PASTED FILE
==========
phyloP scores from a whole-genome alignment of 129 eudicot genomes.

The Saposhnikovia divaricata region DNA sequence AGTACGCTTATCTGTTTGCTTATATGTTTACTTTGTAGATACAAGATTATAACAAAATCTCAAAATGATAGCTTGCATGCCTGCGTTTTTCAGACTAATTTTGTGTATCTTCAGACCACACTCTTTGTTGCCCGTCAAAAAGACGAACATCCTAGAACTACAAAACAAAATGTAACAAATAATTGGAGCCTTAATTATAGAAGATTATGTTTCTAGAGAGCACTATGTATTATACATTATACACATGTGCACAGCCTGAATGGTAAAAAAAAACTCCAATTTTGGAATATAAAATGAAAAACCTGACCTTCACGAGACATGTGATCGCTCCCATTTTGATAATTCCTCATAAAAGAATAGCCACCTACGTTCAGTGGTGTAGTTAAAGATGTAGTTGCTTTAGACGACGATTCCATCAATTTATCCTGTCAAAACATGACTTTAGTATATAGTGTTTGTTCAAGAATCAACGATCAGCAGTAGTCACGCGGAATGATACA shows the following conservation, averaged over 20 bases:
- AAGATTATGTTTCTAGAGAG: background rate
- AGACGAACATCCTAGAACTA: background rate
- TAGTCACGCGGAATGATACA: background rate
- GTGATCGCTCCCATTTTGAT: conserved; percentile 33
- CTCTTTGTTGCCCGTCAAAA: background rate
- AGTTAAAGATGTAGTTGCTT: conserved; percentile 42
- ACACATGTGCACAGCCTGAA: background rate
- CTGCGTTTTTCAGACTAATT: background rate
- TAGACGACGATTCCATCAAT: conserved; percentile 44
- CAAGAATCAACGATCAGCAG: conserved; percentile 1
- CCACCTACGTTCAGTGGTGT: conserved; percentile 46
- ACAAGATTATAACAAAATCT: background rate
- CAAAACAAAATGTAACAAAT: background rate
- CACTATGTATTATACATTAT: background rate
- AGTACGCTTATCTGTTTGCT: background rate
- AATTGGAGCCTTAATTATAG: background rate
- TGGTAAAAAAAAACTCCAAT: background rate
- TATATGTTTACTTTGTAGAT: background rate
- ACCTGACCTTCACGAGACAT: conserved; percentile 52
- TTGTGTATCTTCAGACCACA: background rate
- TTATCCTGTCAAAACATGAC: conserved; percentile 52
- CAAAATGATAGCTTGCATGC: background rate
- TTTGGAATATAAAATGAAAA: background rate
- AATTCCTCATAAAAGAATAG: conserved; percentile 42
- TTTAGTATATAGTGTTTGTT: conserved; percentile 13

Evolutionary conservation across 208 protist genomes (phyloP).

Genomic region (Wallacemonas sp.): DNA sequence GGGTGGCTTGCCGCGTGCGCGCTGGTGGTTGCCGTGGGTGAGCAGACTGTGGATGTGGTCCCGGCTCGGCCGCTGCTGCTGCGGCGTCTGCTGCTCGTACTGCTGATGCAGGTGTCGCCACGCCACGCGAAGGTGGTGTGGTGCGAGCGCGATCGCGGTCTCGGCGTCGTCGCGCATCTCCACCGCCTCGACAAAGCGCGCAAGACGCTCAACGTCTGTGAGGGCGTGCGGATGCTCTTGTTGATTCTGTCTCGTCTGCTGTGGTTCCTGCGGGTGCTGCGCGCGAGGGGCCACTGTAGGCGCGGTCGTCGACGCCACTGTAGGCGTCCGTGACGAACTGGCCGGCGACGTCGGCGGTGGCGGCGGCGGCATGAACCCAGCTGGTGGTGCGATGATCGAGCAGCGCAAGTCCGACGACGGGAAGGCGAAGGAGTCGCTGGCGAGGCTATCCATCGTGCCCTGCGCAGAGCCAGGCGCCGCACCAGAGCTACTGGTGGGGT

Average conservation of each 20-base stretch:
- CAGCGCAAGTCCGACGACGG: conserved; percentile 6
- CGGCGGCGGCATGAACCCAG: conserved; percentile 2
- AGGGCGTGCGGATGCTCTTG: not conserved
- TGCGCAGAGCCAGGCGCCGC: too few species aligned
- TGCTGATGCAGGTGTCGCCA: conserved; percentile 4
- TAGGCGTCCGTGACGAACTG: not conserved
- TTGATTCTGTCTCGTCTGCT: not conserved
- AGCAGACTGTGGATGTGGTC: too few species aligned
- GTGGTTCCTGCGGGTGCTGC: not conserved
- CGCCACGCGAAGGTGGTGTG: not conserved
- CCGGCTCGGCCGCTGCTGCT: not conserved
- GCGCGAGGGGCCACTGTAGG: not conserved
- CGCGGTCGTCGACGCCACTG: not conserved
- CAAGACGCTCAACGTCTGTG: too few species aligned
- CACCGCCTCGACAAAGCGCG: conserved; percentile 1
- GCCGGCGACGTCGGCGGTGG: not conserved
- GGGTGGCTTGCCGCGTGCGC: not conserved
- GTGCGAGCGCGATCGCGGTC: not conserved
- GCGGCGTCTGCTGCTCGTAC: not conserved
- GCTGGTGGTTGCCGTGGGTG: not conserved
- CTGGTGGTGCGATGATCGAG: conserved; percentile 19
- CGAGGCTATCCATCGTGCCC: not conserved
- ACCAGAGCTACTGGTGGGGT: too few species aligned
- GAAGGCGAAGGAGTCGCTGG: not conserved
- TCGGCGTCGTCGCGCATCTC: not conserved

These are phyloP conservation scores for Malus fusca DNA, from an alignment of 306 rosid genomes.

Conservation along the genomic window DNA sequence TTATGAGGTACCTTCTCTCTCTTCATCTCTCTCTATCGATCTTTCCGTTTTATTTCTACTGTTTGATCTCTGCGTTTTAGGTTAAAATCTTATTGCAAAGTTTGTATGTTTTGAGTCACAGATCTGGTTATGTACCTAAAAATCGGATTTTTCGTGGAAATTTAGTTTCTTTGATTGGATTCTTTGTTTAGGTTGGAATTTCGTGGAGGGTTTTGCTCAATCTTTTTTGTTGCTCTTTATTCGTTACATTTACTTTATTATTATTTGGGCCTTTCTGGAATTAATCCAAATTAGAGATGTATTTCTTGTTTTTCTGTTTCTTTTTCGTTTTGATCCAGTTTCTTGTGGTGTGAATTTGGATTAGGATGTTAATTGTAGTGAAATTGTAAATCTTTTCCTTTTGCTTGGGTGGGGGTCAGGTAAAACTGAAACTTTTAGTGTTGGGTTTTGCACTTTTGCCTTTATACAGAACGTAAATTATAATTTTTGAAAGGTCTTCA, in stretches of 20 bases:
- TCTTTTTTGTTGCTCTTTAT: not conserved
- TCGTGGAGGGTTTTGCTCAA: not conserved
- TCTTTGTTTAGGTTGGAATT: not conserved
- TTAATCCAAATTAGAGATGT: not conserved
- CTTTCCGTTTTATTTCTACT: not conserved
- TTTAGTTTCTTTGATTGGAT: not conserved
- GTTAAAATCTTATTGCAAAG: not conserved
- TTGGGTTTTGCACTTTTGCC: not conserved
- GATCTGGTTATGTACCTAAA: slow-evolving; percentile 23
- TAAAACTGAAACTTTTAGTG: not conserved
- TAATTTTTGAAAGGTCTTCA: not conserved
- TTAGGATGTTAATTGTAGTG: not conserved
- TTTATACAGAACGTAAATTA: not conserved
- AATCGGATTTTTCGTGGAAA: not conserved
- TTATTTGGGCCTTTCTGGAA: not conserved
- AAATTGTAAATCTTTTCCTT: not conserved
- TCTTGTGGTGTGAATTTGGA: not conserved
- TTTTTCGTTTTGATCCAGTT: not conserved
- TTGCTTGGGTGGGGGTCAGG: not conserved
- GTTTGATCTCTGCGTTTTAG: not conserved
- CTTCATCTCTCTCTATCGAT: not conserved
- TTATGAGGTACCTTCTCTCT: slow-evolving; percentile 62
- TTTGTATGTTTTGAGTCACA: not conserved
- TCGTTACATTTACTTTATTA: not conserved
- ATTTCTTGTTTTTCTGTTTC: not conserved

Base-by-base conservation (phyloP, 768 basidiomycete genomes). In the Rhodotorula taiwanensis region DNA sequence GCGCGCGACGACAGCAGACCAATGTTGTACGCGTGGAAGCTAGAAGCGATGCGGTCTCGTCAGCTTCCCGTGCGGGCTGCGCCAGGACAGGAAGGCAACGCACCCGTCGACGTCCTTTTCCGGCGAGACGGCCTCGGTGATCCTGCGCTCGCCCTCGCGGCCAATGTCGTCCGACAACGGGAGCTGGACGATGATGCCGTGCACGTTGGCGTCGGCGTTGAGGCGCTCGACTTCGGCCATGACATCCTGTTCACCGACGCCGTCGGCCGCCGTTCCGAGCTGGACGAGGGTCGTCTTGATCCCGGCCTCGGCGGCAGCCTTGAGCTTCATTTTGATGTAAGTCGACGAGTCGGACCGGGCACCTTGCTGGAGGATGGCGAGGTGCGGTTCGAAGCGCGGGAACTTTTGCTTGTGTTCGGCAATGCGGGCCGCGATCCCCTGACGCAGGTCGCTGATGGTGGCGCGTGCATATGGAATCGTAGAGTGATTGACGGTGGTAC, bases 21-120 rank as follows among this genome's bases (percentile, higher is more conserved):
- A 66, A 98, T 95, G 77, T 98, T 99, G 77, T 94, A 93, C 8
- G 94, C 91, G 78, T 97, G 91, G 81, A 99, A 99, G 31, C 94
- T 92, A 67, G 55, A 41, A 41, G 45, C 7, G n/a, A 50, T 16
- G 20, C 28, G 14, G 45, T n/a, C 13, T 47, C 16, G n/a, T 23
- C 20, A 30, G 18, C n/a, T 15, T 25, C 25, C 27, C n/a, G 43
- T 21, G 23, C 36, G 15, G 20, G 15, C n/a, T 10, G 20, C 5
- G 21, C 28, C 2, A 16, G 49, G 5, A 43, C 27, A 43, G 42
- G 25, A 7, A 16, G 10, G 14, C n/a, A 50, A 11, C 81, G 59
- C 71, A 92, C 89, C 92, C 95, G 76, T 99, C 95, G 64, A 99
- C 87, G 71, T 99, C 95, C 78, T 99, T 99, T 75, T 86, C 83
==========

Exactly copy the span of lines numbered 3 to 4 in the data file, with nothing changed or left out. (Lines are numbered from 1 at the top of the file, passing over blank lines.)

- AAGATTATGTTTCTAGAGAG: background rate
- AGACGAACATCCTAGAACTA: background rate